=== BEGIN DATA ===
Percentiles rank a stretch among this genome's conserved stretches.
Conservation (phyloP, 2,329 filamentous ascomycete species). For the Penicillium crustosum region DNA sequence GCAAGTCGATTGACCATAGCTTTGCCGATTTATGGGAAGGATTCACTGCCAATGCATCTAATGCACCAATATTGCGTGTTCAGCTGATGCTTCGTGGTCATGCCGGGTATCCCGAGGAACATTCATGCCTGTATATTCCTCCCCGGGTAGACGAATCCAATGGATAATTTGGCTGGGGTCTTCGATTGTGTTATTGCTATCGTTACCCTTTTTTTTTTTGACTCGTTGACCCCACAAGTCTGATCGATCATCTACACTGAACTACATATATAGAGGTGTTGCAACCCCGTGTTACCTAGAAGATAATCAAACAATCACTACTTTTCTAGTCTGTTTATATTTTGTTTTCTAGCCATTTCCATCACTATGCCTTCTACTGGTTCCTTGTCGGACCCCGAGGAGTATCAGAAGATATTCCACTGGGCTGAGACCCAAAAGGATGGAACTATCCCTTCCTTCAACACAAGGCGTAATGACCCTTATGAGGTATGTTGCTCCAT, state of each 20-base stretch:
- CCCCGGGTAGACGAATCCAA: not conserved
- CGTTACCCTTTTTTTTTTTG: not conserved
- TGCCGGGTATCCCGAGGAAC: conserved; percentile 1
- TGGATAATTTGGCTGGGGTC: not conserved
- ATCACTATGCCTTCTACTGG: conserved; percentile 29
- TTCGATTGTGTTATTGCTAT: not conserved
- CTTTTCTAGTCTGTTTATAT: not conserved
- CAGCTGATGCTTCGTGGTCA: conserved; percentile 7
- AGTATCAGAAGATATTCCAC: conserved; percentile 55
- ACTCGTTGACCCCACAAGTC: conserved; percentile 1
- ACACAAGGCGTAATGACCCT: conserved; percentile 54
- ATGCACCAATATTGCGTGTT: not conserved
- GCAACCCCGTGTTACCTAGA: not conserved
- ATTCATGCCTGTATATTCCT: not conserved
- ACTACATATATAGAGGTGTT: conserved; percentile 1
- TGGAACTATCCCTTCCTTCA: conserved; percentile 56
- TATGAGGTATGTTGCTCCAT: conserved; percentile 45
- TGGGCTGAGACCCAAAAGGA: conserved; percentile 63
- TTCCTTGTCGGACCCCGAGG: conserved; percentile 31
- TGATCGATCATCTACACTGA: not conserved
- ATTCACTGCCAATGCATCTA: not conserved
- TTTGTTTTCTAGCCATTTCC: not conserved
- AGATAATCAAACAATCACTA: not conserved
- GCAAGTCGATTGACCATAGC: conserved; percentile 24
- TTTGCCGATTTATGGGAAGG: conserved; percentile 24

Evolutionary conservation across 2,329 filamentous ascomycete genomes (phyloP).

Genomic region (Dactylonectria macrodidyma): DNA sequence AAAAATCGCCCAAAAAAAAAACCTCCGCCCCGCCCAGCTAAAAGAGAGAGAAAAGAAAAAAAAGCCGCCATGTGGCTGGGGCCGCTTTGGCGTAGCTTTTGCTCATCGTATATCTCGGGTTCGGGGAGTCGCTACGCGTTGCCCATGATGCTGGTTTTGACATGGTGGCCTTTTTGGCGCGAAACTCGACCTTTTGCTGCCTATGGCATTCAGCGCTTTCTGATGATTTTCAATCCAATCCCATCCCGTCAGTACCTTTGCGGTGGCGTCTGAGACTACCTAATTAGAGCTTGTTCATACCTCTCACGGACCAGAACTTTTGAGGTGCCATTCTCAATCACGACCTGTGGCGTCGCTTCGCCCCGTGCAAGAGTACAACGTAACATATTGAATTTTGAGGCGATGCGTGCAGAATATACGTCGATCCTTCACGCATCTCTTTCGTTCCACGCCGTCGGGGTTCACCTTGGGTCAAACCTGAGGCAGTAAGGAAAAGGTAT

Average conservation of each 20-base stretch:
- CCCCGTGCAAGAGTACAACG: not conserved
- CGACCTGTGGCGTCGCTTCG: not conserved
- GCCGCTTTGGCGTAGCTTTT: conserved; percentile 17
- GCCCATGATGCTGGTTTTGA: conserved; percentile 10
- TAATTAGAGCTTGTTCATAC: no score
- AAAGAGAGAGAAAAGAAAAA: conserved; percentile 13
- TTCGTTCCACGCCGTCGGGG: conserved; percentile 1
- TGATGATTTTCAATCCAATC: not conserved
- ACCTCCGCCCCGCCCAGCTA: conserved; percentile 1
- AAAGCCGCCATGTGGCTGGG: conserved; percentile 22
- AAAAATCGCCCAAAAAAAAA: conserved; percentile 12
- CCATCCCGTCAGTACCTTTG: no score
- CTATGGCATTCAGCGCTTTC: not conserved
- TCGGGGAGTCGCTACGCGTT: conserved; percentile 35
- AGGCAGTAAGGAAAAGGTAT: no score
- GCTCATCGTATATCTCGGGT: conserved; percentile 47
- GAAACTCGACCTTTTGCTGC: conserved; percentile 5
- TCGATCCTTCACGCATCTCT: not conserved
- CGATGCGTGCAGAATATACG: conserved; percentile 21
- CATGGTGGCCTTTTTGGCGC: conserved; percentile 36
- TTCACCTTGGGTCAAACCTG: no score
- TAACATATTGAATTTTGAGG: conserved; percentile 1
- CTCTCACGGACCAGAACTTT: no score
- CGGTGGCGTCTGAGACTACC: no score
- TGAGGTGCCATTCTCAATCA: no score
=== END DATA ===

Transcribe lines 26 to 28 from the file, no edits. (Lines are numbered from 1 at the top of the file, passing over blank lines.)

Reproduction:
- GCAAGTCGATTGACCATAGC: conserved; percentile 24
- TTTGCCGATTTATGGGAAGG: conserved; percentile 24

Evolutionary conservation across 2,329 filamentous ascomycete genomes (phyloP).